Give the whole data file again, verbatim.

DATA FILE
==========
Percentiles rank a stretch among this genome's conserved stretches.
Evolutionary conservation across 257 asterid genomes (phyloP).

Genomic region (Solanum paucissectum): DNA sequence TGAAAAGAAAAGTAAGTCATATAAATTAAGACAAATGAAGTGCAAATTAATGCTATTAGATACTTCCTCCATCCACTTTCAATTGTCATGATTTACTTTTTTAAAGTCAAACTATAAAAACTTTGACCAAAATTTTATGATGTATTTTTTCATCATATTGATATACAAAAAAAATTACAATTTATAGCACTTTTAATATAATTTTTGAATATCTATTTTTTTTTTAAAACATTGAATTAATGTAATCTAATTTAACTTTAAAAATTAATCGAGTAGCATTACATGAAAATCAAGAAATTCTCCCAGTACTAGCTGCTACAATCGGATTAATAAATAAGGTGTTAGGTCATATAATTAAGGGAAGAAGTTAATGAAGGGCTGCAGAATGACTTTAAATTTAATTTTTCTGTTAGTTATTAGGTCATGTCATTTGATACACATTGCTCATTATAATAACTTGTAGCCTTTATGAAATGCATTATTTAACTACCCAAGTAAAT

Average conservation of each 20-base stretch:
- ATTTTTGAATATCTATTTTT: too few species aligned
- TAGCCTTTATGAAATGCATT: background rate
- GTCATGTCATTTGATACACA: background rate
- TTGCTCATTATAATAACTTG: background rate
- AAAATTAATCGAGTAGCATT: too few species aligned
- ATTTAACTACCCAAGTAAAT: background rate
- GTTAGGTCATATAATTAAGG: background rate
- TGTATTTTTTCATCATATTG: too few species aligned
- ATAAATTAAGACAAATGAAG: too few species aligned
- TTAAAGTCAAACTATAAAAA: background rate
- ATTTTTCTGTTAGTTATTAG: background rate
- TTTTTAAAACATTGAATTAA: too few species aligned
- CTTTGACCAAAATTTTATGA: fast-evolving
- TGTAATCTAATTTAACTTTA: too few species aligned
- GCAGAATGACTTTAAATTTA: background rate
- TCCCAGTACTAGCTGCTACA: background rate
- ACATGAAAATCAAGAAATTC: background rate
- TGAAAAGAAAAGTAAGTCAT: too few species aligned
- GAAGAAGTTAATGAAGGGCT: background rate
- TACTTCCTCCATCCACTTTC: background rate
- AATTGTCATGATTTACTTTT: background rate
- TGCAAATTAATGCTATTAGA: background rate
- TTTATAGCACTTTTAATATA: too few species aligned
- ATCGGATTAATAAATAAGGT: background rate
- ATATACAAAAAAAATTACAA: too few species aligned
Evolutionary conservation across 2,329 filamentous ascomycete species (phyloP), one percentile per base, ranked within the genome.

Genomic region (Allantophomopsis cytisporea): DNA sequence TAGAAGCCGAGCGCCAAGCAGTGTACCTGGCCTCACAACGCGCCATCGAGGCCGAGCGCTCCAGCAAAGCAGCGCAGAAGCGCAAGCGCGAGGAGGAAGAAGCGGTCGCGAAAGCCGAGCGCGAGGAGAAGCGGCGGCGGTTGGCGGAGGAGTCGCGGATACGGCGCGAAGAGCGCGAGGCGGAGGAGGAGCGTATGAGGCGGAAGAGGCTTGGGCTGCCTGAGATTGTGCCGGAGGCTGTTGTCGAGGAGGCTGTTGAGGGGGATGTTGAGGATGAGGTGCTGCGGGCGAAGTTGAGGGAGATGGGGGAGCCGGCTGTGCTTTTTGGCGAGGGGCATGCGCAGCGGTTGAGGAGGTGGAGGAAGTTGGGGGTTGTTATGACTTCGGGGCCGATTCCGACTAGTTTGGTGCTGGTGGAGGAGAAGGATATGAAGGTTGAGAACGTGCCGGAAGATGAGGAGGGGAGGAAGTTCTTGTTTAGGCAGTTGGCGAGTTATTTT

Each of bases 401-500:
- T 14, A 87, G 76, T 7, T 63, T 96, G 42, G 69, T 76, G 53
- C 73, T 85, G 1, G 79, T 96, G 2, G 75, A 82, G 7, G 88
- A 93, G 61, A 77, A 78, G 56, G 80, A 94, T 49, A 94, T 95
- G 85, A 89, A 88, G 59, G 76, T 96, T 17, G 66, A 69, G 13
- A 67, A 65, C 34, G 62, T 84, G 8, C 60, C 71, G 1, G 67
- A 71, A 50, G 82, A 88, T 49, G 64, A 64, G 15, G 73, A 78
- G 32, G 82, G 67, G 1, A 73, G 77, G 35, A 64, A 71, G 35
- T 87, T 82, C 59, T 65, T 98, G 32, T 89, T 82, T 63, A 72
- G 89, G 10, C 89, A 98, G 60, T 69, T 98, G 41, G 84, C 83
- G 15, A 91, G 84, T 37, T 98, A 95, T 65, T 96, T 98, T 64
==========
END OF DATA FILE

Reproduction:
Percentiles rank a stretch among this genome's conserved stretches.
Evolutionary conservation across 257 asterid genomes (phyloP).

Genomic region (Solanum paucissectum): DNA sequence TGAAAAGAAAAGTAAGTCATATAAATTAAGACAAATGAAGTGCAAATTAATGCTATTAGATACTTCCTCCATCCACTTTCAATTGTCATGATTTACTTTTTTAAAGTCAAACTATAAAAACTTTGACCAAAATTTTATGATGTATTTTTTCATCATATTGATATACAAAAAAAATTACAATTTATAGCACTTTTAATATAATTTTTGAATATCTATTTTTTTTTTAAAACATTGAATTAATGTAATCTAATTTAACTTTAAAAATTAATCGAGTAGCATTACATGAAAATCAAGAAATTCTCCCAGTACTAGCTGCTACAATCGGATTAATAAATAAGGTGTTAGGTCATATAATTAAGGGAAGAAGTTAATGAAGGGCTGCAGAATGACTTTAAATTTAATTTTTCTGTTAGTTATTAGGTCATGTCATTTGATACACATTGCTCATTATAATAACTTGTAGCCTTTATGAAATGCATTATTTAACTACCCAAGTAAAT

Average conservation of each 20-base stretch:
- ATTTTTGAATATCTATTTTT: too few species aligned
- TAGCCTTTATGAAATGCATT: background rate
- GTCATGTCATTTGATACACA: background rate
- TTGCTCATTATAATAACTTG: background rate
- AAAATTAATCGAGTAGCATT: too few species aligned
- ATTTAACTACCCAAGTAAAT: background rate
- GTTAGGTCATATAATTAAGG: background rate
- TGTATTTTTTCATCATATTG: too few species aligned
- ATAAATTAAGACAAATGAAG: too few species aligned
- TTAAAGTCAAACTATAAAAA: background rate
- ATTTTTCTGTTAGTTATTAG: background rate
- TTTTTAAAACATTGAATTAA: too few species aligned
- CTTTGACCAAAATTTTATGA: fast-evolving
- TGTAATCTAATTTAACTTTA: too few species aligned
- GCAGAATGACTTTAAATTTA: background rate
- TCCCAGTACTAGCTGCTACA: background rate
- ACATGAAAATCAAGAAATTC: background rate
- TGAAAAGAAAAGTAAGTCAT: too few species aligned
- GAAGAAGTTAATGAAGGGCT: background rate
- TACTTCCTCCATCCACTTTC: background rate
- AATTGTCATGATTTACTTTT: background rate
- TGCAAATTAATGCTATTAGA: background rate
- TTTATAGCACTTTTAATATA: too few species aligned
- ATCGGATTAATAAATAAGGT: background rate
- ATATACAAAAAAAATTACAA: too few species aligned
Evolutionary conservation across 2,329 filamentous ascomycete species (phyloP), one percentile per base, ranked within the genome.

Genomic region (Allantophomopsis cytisporea): DNA sequence TAGAAGCCGAGCGCCAAGCAGTGTACCTGGCCTCACAACGCGCCATCGAGGCCGAGCGCTCCAGCAAAGCAGCGCAGAAGCGCAAGCGCGAGGAGGAAGAAGCGGTCGCGAAAGCCGAGCGCGAGGAGAAGCGGCGGCGGTTGGCGGAGGAGTCGCGGATACGGCGCGAAGAGCGCGAGGCGGAGGAGGAGCGTATGAGGCGGAAGAGGCTTGGGCTGCCTGAGATTGTGCCGGAGGCTGTTGTCGAGGAGGCTGTTGAGGGGGATGTTGAGGATGAGGTGCTGCGGGCGAAGTTGAGGGAGATGGGGGAGCCGGCTGTGCTTTTTGGCGAGGGGCATGCGCAGCGGTTGAGGAGGTGGAGGAAGTTGGGGGTTGTTATGACTTCGGGGCCGATTCCGACTAGTTTGGTGCTGGTGGAGGAGAAGGATATGAAGGTTGAGAACGTGCCGGAAGATGAGGAGGGGAGGAAGTTCTTGTTTAGGCAGTTGGCGAGTTATTTT

Each of bases 401-500:
- T 14, A 87, G 76, T 7, T 63, T 96, G 42, G 69, T 76, G 53
- C 73, T 85, G 1, G 79, T 96, G 2, G 75, A 82, G 7, G 88
- A 93, G 61, A 77, A 78, G 56, G 80, A 94, T 49, A 94, T 95
- G 85, A 89, A 88, G 59, G 76, T 96, T 17, G 66, A 69, G 13
- A 67, A 65, C 34, G 62, T 84, G 8, C 60, C 71, G 1, G 67
- A 71, A 50, G 82, A 88, T 49, G 64, A 64, G 15, G 73, A 78
- G 32, G 82, G 67, G 1, A 73, G 77, G 35, A 64, A 71, G 35
- T 87, T 82, C 59, T 65, T 98, G 32, T 89, T 82, T 63, A 72
- G 89, G 10, C 89, A 98, G 60, T 69, T 98, G 41, G 84, C 83
- G 15, A 91, G 84, T 37, T 98, A 95, T 65, T 96, T 98, T 64